The government’s withdrawal from talks with airport operators Hermes is but a smokescreen intended to put the kibosh on the affair and kick the can down the road, a source apprised of the negotiations has told the Cyprus Mail.
Earlier this week, the ministries of finance and transport released a joint statement saying they were pulling out of negotiations with Hermes due to the “toxic climate” created following allegations by the auditor-general that the government had botched the talks, to the detriment of taxpayers.
Media commentators have described the government’s reaction as surreal, while others called it a copout.
The state and Hermes had been discussing an extension to the latter’s concession on the airports, expansion works at the airports, financial compensation claims by Hermes, and a new airline incentives scheme. All this has apparently been put on ice now.
But speaking to us on condition of anonymity, a source knowledgeable about the Hermes-government talks had this to say:
“What it looks like happened, is that officials at the finance and transport had bungled the negotiations, yielding to pretty much all of Hermes’ demands. You might say they were eaten alive by Hermes’ high-powered consultants and attorneys.
“Once the Audit Office uncovered what the two parties had agreed to verbally, the government pulled the plug on the negotiations, hoping to put an end to the chatter. What they’ve also done, is jump ship, passing the buck to the next administration.”
Back in 2006 the state and Hermes signed a deal giving the latter a 25-year concession to operate the airports in Larnaca and Paphos. The two parties had been in parleys for a five-year extension to that agreement.
Earlier, the parties had earlier taken recourse to an arbitration process, where the state wanted to force Hermes to either carry out airport expansion works – as stipulated in the initial contract – or else compensate the Republic.
That arbitration was then suspended, and talks initiated to reach a compromise where Hermes would fulfill its obligation regarding the expansions and in return it would be granted a time extension on its concession over the airports. Hermes would also waive any claims for compensation from the state in relation to lost revenues due to the coronavirus pandemic and the fallout from EU sanctions on Russia.
Meanwhile the government had commissioned a private consultant to calculate whether the financial claims waived by Hermes would offset the monetary value of an extended concession. If so, Hermes would get an extension on its concession.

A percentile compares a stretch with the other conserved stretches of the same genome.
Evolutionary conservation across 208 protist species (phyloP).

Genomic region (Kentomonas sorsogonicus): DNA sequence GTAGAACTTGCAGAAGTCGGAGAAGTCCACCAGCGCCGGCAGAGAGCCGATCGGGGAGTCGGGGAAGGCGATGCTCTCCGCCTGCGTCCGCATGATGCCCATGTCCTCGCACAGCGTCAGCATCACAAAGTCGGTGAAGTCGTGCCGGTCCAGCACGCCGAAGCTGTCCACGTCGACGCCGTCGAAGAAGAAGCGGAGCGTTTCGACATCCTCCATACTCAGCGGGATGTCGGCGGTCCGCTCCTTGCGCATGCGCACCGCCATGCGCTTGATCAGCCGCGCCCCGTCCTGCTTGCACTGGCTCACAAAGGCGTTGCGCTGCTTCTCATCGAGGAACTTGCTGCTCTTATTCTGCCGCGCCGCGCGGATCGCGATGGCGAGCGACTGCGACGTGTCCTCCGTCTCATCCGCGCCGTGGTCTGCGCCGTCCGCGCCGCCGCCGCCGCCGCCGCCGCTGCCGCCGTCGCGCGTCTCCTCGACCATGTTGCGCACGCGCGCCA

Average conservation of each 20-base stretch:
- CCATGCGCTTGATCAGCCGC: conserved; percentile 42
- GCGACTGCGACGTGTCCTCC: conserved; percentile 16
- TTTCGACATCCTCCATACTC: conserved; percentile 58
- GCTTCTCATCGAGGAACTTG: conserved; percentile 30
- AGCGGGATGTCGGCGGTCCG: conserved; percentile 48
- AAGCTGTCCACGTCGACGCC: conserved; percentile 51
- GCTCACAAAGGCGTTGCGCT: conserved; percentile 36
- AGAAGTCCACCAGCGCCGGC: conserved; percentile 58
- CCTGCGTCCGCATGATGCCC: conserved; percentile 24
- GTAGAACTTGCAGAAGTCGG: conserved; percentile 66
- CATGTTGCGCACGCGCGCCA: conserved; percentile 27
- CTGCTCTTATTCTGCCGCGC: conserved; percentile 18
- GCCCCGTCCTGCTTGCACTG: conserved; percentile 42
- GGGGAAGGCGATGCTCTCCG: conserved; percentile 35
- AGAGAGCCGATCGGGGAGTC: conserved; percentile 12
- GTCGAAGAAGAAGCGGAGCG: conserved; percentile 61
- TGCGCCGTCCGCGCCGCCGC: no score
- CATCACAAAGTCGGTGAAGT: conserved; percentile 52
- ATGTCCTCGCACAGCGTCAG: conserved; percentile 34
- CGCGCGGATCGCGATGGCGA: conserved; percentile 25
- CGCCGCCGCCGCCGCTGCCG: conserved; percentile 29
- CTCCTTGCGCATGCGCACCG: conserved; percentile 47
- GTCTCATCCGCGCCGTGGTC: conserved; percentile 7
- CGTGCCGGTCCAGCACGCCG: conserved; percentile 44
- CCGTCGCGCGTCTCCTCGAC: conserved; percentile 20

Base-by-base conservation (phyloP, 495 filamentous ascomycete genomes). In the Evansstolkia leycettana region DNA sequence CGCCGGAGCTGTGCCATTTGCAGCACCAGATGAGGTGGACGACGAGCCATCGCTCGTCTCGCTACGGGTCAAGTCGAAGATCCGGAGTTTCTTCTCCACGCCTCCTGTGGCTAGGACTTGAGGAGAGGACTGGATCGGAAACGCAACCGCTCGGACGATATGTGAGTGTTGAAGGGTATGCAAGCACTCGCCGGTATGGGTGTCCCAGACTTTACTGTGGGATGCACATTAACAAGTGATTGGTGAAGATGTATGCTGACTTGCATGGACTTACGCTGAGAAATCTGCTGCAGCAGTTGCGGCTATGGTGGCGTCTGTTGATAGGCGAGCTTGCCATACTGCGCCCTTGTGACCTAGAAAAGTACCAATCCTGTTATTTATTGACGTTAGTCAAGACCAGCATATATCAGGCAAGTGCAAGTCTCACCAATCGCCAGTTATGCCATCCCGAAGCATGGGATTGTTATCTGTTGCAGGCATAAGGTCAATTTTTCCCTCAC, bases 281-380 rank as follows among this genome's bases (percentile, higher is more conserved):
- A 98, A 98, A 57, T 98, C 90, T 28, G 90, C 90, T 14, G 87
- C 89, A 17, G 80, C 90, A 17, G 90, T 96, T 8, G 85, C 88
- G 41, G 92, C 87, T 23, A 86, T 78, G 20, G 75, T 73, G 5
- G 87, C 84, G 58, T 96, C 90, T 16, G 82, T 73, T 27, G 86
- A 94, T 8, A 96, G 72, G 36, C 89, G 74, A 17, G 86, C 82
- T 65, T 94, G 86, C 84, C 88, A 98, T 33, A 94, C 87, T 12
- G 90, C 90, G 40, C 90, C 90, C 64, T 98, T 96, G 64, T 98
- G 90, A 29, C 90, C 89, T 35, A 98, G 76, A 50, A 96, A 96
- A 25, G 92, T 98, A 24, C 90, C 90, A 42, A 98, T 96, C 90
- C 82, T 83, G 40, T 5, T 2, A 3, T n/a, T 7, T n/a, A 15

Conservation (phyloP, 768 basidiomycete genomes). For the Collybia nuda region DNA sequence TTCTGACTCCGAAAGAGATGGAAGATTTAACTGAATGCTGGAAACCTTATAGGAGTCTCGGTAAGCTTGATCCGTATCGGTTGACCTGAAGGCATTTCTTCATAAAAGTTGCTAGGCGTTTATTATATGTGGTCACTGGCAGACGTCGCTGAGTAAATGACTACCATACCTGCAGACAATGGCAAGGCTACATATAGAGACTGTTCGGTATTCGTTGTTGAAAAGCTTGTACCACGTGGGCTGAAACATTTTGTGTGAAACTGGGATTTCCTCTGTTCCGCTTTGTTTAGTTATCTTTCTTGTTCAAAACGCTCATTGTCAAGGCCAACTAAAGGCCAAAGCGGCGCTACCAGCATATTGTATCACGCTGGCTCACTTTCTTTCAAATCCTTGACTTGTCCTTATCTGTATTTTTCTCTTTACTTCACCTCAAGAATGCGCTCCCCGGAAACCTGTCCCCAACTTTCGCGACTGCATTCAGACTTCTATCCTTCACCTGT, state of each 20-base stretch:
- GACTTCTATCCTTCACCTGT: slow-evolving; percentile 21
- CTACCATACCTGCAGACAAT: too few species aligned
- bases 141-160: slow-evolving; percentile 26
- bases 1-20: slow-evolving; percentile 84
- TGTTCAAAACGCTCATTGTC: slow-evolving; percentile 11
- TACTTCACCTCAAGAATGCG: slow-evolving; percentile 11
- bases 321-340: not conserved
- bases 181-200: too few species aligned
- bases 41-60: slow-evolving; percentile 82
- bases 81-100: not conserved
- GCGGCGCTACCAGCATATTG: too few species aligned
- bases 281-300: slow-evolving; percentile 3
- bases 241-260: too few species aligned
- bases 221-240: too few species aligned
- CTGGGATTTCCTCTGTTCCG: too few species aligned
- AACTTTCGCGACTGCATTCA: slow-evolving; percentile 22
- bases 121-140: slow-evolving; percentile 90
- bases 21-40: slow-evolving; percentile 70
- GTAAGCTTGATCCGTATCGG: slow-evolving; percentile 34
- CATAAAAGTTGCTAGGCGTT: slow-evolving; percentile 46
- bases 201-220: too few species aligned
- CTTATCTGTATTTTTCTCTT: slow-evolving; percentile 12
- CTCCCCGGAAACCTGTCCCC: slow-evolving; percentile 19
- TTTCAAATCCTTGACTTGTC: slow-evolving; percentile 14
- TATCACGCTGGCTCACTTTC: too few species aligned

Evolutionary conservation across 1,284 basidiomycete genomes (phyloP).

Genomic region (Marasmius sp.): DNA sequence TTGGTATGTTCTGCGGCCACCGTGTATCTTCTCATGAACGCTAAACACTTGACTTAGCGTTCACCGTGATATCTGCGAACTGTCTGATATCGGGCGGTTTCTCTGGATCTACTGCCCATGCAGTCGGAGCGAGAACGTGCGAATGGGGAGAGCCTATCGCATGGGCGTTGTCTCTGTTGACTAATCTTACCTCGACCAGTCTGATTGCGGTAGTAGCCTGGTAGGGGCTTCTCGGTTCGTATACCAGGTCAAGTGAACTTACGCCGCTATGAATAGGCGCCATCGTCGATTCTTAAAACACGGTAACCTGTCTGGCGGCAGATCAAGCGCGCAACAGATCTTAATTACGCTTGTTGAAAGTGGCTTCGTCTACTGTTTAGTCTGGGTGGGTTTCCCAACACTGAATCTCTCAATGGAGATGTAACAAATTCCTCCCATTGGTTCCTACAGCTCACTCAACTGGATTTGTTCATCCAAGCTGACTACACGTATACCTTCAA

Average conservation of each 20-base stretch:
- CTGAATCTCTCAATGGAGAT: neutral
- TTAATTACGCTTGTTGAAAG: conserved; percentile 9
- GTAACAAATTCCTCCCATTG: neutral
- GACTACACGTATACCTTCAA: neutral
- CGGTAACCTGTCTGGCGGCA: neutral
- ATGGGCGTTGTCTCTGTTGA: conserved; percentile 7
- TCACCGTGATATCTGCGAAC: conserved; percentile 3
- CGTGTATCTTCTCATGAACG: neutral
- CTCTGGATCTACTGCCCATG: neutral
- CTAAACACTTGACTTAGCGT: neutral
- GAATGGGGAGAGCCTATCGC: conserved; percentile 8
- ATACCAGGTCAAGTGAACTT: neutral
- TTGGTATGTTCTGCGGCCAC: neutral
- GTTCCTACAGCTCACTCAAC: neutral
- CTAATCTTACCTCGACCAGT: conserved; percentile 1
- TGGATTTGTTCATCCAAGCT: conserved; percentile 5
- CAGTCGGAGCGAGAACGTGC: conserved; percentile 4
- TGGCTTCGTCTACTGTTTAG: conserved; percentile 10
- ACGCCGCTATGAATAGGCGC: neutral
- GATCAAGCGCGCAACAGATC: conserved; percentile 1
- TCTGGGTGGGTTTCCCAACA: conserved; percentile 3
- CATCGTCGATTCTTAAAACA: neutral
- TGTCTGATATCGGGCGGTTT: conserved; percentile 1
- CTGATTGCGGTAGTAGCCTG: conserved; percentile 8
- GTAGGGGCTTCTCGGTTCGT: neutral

The auditor-general argued that the financial claims waived by Hermes would’ve been peanuts compared to revenues generated by the consortium over the five-year extension period (2031 to 2036).
For instance, Hermes would’ve given up its claim for €21 million in compensation for lost revenues attributed to the operation of Tymbou (Ercan) airport in the north of the island.
“Now compare this amount to the estimated €1.5 billion in gross revenues that Hermes would have made during the five-year extension,” said the source.
However, the government’s decision to freeze talks with Hermes also impacts the airlines incentives scheme – part of the package deal – and has rattled the tourism industry.
In a statement on Thursday, the hoteliers association called on the involved parties to resume talks, warning that otherwise the country’s tourism industry was at stake.
“The potential for a deadlock…can only damage the country’s economy,” the association added.
In a statement of its own, Hermes said it was saddened by the suspension of their talks with the government, but added that “any further public debate has nothing of substance to offer.”
The consortium said any further delays in clinching a deal would adversely impact all stakeholders, and most of all the Cyprus economy.
“For our part, we remain a serious partner of the state, as we have been from day one of taking over the operation of the airports.”
To date, Hermes has made capital expenditures on the airports of some €640 million. But the consortium also took out a €600 million loan, which it was paying back to the tune of €50 million a year, with full repayment slated by the year 2025.
The consortium pays an annual concession fee to the state, which comes to 33 per cent of its gross revenues.
According to the company, over the past 15 years the state has collected more than €500 million in concession fees.